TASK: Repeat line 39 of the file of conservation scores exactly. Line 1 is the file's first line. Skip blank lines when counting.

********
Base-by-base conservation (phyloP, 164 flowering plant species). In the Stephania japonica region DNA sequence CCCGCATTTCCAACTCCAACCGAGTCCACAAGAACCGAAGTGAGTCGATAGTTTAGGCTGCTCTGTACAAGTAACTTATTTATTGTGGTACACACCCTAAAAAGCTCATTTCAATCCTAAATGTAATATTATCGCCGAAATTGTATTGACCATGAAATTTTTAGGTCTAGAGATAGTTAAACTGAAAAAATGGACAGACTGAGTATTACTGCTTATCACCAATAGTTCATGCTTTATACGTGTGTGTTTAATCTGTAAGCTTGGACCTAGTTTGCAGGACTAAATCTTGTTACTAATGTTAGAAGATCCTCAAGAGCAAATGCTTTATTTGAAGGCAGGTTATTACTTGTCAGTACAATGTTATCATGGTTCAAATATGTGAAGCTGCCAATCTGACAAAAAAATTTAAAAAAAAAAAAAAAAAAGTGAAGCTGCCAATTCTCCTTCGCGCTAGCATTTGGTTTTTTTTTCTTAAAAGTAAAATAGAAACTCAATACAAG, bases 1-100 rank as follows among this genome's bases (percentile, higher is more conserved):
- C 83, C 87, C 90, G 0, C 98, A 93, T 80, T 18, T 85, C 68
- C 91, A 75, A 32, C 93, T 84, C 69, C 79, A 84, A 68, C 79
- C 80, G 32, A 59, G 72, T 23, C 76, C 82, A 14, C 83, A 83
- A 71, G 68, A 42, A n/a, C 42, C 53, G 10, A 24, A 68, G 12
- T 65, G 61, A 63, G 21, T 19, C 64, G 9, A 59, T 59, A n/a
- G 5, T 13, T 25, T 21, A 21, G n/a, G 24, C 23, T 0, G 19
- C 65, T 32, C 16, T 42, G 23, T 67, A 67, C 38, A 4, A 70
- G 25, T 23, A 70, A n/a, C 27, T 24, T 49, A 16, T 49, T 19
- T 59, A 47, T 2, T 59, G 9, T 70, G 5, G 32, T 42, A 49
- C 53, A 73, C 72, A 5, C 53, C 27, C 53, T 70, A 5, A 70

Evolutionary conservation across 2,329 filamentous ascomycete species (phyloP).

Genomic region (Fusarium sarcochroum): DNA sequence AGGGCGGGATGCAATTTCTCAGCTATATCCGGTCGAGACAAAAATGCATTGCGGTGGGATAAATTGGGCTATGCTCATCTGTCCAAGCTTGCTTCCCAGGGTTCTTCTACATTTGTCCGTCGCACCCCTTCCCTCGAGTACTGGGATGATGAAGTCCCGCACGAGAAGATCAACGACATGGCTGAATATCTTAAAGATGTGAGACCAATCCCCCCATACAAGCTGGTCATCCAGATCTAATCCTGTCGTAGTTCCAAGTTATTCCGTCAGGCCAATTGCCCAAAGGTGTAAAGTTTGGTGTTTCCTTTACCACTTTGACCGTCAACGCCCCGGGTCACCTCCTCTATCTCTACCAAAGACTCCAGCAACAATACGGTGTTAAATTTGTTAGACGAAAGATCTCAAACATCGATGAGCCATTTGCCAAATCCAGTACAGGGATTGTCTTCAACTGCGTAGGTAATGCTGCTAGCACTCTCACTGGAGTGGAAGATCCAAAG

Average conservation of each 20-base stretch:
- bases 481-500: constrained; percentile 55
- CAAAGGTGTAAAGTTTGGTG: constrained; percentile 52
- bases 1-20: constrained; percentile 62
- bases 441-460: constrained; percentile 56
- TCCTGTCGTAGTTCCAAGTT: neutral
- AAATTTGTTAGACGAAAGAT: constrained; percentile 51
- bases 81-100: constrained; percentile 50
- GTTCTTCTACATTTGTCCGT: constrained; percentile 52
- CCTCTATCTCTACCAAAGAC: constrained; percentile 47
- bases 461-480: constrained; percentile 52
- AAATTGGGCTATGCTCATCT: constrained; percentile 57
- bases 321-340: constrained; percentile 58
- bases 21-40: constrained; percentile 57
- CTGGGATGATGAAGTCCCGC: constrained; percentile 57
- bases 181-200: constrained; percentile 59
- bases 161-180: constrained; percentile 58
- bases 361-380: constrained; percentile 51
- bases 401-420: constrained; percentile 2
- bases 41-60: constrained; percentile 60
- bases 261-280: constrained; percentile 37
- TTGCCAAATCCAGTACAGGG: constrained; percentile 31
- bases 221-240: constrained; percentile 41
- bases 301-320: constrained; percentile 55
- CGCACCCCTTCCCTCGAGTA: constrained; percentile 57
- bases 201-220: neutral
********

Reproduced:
- bases 201-220: neutral